A VOLUNTEER PERSPECTIVE
By Liz Courselle
The first time I met Natalie, in late 2000, she was just a little dot of a girl with big, solemn brown eyes. A group of Tony’s Treehouse volunteers had gathered outside the home she shared with her mother and 5 siblings. Our intention that weekend was to help the family spruce up their home. The goal was to reach out and tame some of the chaos that had settled in as a function of depression. My first thought upon arrival was “poor kids, they must think we’re some invading army of do-gooders”.
Becky calmly gave each of us the jobs she felt we were best suited for. Not an easy task when your volunteer staff has an age range from little kids to seniors! I remember feeling awkward and uncomfortable with the idea of going through someone’s home, and needed more than a nudge or two from Becky before I was ready to settle into a steady “work” mode. At that time I was still pretty cynical about this whole “helping people” thing. I didn’t believe back then that lending a helping hand would result long term change. I did the work simply because I love my friend Becky, and she said to do it.
We all worked hard that weekend, the volunteers and this family of 5 were pulled together with a common goal. What seemed initially to be a huge task was whittled away, and fatigue soothed with laughter and liberal amounts of pizza. By the time we finished Natalie and her siblings were comfortable with us being there and their quietness dissolved into play and giggles. They certainly seemed to enjoy the ‘new’ look of the home, which was wonderful to see. I felt like much less of an invader, and began to enjoy this “helping” thing. Of course, still a confirmed cynic, I thought the “new look” of the place wouldn’t last and I told Becky it was a temporary fix. Wise woman that she is, she proved me wrong.
She kept this family within the Treehouse “fold”, and continued to do her unconditional love magic.
When Sue partnered with Becky and Tony’s Treehouse, she added her own exuberant influence and encouragement. Becky and Sue kept things going, and graciously met whatever needs they could as they presented themselves. They were also able to “make it happen”, no matter if money was low, donations scant, all while juggling busy work schedules in addition to running a Non-Profit. Many times it was just about being present and being that “rock” of stability that children need when their world at home is in chaos.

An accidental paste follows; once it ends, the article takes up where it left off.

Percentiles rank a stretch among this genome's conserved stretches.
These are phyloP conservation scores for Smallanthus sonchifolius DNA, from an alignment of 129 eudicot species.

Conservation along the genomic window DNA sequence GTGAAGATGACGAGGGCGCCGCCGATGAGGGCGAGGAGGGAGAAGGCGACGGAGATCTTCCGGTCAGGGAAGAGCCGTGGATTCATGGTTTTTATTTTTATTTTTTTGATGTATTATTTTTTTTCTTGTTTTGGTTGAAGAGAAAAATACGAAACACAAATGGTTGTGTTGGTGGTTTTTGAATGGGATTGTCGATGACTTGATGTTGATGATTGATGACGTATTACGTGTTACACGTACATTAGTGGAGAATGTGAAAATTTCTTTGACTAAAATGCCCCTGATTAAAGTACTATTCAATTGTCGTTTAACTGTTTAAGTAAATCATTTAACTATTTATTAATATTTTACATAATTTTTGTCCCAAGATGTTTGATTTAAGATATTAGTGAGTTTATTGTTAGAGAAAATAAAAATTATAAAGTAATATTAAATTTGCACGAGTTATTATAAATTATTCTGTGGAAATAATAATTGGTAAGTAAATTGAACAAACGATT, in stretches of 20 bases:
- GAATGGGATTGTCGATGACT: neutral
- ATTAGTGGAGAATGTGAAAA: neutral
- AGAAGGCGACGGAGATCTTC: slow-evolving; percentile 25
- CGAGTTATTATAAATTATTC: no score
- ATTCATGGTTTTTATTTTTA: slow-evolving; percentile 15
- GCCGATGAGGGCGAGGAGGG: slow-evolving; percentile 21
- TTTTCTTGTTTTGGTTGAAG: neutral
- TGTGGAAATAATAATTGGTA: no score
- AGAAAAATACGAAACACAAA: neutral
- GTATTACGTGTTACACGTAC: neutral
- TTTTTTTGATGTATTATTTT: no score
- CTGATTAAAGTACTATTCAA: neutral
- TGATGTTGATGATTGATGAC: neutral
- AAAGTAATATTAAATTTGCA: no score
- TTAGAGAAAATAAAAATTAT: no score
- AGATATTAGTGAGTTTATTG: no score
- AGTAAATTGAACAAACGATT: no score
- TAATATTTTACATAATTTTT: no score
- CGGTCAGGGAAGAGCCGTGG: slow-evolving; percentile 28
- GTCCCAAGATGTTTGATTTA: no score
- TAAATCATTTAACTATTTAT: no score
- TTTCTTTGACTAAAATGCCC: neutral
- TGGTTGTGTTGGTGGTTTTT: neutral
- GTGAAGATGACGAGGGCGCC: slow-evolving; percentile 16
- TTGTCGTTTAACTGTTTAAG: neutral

Natalie and her siblings were welcome to stop by Becky and Sue’s after school to “hang out”, and enjoy words of encouragement. It was wonderful to see how true caring, friendship, a school backpack, and some snacks could affect the lives of the kids in such a positive way.
Recently, I was lucky enough to speak with Natalie. She is now an adult, a student, married, with her own family. She is an articulate, intelligent young woman, and it was through her that I learned the importance of those seemly small acts of love & influence.
Natalie vividly recalls that first “tidy up” day. She said she had a range of emotions, embarrassment, excitement, hope, and happiness. What I learned was that she and her siblings were so happy with their home after the volunteers left that they resolved to maintain it, all by themselves if need be. Although they were young, they teamed up to clean, do laundry, and chores. Sometimes they even skipped school to stay home and clean the house.
Natalie told me about how special it was to be able to pop over to Becky & Sue’s for dill pickles and Pepsi after school. Of feeling like their house was something of a sanctuary. A slice of the calm, orderly home environment that she craved. She told me that their support was instrumental in getting her through those rough high school years when peer pressure can be so torturous. She told me their caring attention influenced her in wonderfully positive ways.
As a young married woman, Natalie lived for a time in an area of high density housing where families were often affected by social, emotional and economic struggles. It was there she met children facing the same type of challenges she dealt with growing up. She did not shy away from those kids. She embraced their needs, offering them sandwiches, caring attention and the sanctuary of her home. Although she has moved away from the area now, and has children of her own, she still keeps in touch with those kids, checking in with them and some of their parents too. She has encouraged them, influenced them and served her community in an invaluable way.
What Becky & Sue, and Tony’s Treehouse did for Natalie as she was growing up, and the way Natalie then continued to be a positive light in the world, is the reason we roll up our sleeves and do what we do. It is why we ask for donations, contributions, and volunteer hours. It is the reason every dollar gathered makes a difference in both a person’s momentary need, but less obviously, and much more importantly, in their life’s journey. I can honestly see, in just this one lovely young woman, why we need to toss those pebbles of love and care into the pond. They don’t just sink to the bottom unheeded, they continue to cast ripples outward, wide enough to embrace and influence others in a positive way. To me this is more than enough ‘interest’ on a dollar spent, it is a loving investment in the future!
A note from Becky:
A SPECIAL THANKS to Doug and Margie Burt of Mission Viejo, for introducing Natalie and her family to Tony’s Treehouse. Doug and Margie (pictured below) built a loving foundation with this entire family and I’m so very grateful you asked me to be a part of the Joy! Yes, it takes a Village, and what a beautiful Village it is! Hugs to the entire Burt Family for their 19 years of Treehouse support!